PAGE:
## Thursday, April 10, 2014

### My Students Are Not Me

Sometime in elementary school a teacher taught number bases. I was fascinated. It was interesting. It was fun. It made perfect sense to me. I spent hours converting numbers from one base to another. For some reason base 5 and base 7 struck me as a lot of fun. I played with Binary and Octal as well. It just came easy. Lately I have been teaching (or trying) Binary to my students in our Explorations in Computer Science class. My students are not (to no ones surprise) me.

Some of them get it quickly. Some of the get it after a bit. And some of them just seem to think I am crazy. I have to remind myself that not everyone sees things the same. I have a lot of Resources For Teaching Binary Numbers (that is one of my most read posts BTW) and I am using a number of them. There is no one right way that works for everyone. I think I’ll keep trying.

I’m teaching classes and objects to my programming class these days and seeing the same sort of thing. Some people get it right away while others struggle.

Honestly I struggled with some of the concepts for a while myself. This is a big topic and I find that different people struggle with difference aspects of it. Why do we send messages for example. (see Don’t Just Grab the Wheel, Ask the Driver to Turn) The difference between getting methods and setting methods for an other. Again what was easy for me may be hard for others. And what was hard for me may come easy for others. I have to remind myself of that. It’s not all me and it is not all them.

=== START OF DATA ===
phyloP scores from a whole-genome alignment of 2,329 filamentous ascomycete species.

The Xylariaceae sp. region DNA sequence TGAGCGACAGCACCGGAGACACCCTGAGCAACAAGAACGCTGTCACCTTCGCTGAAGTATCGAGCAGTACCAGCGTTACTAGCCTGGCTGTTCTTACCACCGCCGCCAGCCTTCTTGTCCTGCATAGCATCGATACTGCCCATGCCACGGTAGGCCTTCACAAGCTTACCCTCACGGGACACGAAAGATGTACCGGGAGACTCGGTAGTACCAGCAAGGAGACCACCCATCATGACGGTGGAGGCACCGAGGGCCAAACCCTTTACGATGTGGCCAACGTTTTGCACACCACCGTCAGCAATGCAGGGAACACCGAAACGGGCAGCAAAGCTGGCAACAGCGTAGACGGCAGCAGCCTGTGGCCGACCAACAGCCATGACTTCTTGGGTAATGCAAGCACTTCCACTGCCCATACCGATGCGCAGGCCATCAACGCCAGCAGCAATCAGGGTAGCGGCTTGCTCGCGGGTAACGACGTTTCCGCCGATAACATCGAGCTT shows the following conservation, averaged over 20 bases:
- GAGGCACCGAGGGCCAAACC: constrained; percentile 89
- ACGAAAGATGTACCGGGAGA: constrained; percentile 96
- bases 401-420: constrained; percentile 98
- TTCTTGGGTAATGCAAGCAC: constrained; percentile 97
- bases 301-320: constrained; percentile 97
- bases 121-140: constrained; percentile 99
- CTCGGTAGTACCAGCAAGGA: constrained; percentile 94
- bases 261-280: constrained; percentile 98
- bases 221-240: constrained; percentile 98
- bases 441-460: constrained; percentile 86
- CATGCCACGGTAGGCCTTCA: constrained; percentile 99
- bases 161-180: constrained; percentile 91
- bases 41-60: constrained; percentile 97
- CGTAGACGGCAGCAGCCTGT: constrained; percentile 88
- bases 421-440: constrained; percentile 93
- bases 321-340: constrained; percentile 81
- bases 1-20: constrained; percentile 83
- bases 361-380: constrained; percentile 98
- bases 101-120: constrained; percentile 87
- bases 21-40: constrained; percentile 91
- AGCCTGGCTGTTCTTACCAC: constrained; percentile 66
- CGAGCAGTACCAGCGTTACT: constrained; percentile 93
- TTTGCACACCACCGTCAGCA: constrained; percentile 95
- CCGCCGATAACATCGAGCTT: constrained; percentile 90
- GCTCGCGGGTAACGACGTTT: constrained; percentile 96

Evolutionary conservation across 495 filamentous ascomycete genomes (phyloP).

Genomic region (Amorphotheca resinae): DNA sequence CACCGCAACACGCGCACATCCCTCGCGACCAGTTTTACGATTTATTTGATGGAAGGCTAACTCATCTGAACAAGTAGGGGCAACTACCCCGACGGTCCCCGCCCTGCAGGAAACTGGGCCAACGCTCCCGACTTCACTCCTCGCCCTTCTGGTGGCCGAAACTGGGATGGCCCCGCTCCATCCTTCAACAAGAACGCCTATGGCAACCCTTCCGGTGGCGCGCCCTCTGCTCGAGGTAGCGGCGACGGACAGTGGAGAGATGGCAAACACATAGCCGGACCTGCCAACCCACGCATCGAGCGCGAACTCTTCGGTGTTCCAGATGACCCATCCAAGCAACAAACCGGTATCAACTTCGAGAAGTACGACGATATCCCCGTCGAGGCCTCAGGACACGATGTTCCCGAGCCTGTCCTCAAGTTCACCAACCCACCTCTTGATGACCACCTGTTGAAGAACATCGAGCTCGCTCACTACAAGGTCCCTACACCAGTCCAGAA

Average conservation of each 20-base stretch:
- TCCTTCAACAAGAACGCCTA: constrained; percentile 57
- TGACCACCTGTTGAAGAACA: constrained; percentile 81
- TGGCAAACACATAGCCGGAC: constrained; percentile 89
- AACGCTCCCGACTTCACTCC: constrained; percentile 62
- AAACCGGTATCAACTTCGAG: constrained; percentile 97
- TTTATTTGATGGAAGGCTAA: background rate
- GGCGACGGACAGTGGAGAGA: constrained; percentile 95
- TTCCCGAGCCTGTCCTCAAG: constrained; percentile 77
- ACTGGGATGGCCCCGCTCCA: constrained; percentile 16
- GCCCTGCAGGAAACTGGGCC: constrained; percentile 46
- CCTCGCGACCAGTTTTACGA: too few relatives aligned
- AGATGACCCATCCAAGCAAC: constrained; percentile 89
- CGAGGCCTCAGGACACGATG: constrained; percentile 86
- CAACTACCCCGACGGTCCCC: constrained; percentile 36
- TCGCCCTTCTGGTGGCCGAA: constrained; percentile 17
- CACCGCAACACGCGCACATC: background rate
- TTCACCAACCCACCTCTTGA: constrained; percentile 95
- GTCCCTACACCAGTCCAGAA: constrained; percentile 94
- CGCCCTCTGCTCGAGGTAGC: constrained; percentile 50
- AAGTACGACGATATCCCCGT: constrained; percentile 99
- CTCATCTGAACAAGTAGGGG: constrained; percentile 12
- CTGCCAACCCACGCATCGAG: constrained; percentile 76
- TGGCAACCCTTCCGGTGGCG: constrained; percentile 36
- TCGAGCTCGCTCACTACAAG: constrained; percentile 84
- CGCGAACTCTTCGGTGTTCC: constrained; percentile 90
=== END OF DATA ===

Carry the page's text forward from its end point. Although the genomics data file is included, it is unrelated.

There is never one right way to introduce a concepts to students. This is seldom more true than with computer science topics. So many of them are very far outside of a student’s previous experience. They often don’t have a good context to start with. It is up to me as a teacher to provide some context, some purpose, and to try and find enough ways to explain things that most (shooting for all) of my students to “get it.”

This as much as anything else is why teaching is so hard for some many people. It is easy to fall into the trap of saying “This explanation worked for me so it should work for everyone.” Well I think I’ll go now. I’m going to look at a video that may help some of my students.

#### 1 comment:

Michael S. Kirkpatrick said...

I love this. It reminds me of a conversation that I had recently with someone. I was arguing that teachers are not treated as professionals in this country, partially because most people don't know what teaching actually is. This person, in particular, was making points that fall into a view that I summarize as "teaching is tutoring at scale." That is, if you are a good tutor, you will be a good teacher; the only difference is that multiple students here your perfectly clear explanation instead of one at a time. I find this fundamentally flawed perspective to be very widespread among those who have never taught in a classroom. And you have presented the counterargument quite beautifully. My students are not me.

P.S. I discovered your blog via Mark Guzdial's, and I am glad to have found it.